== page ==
Haydock Cottage Hospital Memorial Event

A monument preserving the memory and heritage of Haydock Cottage Hospital will be dedicated later this month at it’s Clipsley Lane site.

The Mayor of St Helens Cllr Joe Pearson will dedicate the monument and Haydock Brass Band will be playing alongside local folk singer Martin Williams. Haydock Brass Band played at the laying of the foundation stone of the Cottage Hospital in 1886.

The memorial has been created from the ornate arch stones which were located over the entrance to the building. The stones were donated to the people of Haydock by the present owner of the site, local resident Mr Issam Jabrow, with the express wish that they be preserved in Haydock. At the same time Mr Jabrow donated a Time Capsule, which was featured on Antiques Roadshow. The Time Capsule will be displayed in Haydock Library.

Cllr Martin Bond who has secured the artefacts, commented “Haydock Cottage Hospital was founded in the aftermath of the Haydock Wood Pit disaster in 1878 when over 180 men and boys when killed. The mine owners built the Hospital, but it was the subscriptions of the colliers and pit brow lasses (who earned half the wages of the men) that paid for medical treatment 60 years before Nye Bevan created the NHS. These subscriptions were paid in addition to their union subs.

When the Time Capsule was opened, 2 of the contemporary newspapers in the capsule reported that Haydock Brass Band had played at the Foundation Ceremony. It is therefore only fitting that they will take pride of place as we dedicate the monument, now that building has been demolished. Preserving our heritage to ensure that the sacrifices of those who built our town and society is vitally important. If we can’t always retain the physical reminders, then passing on the stories and memories to following generations becomes even more important.”

The dedication ceremony will take place at 11am on Saturday 18th November 2017.

Cllr Martin Bond with the time capsule from the opening day of Haydock Cottage Hospital on August 7,1886


More about Haydock Cottage Hospital

Haydock Cottage Hospital was built in 1886. The land was donated by Lord Newton along with a piece of land to be used for the recreation of the patients. The colliers of Haydock, raised the princely sum of £290 by a halfpenny a week from their wages. In consideration the committee decided that the miners of Haydock, Parr and Pewfall could be treated free of charge and given free treatment for accidents.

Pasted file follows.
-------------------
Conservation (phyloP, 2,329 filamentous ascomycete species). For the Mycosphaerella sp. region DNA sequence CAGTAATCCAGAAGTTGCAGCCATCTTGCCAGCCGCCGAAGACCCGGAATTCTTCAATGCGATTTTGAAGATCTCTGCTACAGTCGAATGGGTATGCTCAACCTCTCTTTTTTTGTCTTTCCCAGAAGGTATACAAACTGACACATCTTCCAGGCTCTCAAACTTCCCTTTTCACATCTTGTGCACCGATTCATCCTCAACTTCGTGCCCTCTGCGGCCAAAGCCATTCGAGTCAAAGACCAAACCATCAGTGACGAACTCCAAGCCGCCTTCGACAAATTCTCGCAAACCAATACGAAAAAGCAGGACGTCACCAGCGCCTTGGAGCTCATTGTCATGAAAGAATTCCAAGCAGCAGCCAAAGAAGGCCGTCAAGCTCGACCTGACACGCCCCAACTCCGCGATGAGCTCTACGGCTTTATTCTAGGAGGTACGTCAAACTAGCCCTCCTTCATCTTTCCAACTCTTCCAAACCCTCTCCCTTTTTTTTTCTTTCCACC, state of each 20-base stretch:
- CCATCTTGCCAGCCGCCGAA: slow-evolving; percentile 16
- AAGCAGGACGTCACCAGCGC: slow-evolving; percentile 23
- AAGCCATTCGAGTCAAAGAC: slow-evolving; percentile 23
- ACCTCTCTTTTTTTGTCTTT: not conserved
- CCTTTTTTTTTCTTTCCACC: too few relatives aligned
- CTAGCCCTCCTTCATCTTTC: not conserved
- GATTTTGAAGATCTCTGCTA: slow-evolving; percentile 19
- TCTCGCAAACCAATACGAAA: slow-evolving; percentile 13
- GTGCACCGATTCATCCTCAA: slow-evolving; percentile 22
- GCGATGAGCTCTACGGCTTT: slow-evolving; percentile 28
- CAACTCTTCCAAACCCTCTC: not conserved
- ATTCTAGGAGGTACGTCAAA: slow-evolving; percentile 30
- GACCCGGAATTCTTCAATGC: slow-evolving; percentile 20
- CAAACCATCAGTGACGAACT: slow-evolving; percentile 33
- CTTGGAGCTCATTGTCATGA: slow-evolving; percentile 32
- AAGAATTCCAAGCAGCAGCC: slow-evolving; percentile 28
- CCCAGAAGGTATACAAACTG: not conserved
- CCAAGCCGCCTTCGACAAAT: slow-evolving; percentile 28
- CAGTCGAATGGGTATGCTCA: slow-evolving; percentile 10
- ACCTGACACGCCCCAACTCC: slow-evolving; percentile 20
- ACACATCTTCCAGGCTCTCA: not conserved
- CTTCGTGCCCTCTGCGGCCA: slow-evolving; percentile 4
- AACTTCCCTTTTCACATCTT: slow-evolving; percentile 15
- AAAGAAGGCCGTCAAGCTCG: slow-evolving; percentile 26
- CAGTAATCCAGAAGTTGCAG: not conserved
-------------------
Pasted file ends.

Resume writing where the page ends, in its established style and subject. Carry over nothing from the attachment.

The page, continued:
Official records state that heroine nurse, Florence Nightingale, requested copies of the hospital plan, and in a letter dated June 10, 1885, she made observations on every detail and also suggestions for improvements to the hospital, which got her overall approval.

Following several local colliery closures – coupled with new safety measures imposed on colliery owners by the Coal Mines Act which meant less accidents, resulting in less patients – the hospital was eventually opened up to all citizens from Haydock and surrounding areas in 1930, until it’s closure in 1975.



  1. The hospital should not have been pulled down I remember that hospital when it was open they should have done it up it was a lovely hospital they have taken everything out of Haydock they taken the Labery from Clipsley Lane and there is a lot of old people living down this end we had a Labery Van that come round and that got stopped the Councillors are not bothered about people in Haydock only St Helens they are not bothered about St Helens because there is no shops there to go shopping in all the good shops have been closed and it is the Councillors folt they are to greedy because they put the rates up that much.

  2. What’s a labery? Is it a cross between a laboratory and a library ? If you were not happy with the hospital closing then DO something about it. From my knowledge the building was in a dreadful state and had to be demolished. I salute Martin the councillor for all his hard work in getting a memorial so that the history of it will never be forgotten.

    • John Collier
      Is there any need to criticise the spelling
      In M Harrison’s message No there is not

      As for doing something to save the hospital

      This was tried and failed
      It was also made into a day centre and worked for a few months again failed

      Then if I’m tight I may not be but didn’t haydock band practise in there too and that failed

      So how can a community that fought to keep the building going keep it in good condition when all trials failed

      But your comments don’t help by criticising some 1 else’s post

      Thank you

  3. I’m sorry if your tight C Mayhew I hope your looser now. How on earth did the community fight to keep it open ? Was there a campaign or fund raising ? If there was I certainly didn’t hear about it. As far as I’m aware the building was bought and sold a few times until the present owner decided to demolish it and build different accommodation because of the dreadful state it was in. I can’t remember any community groups forming an action group to protest or a fund to preserve it ? No they’d sooner criticise after.


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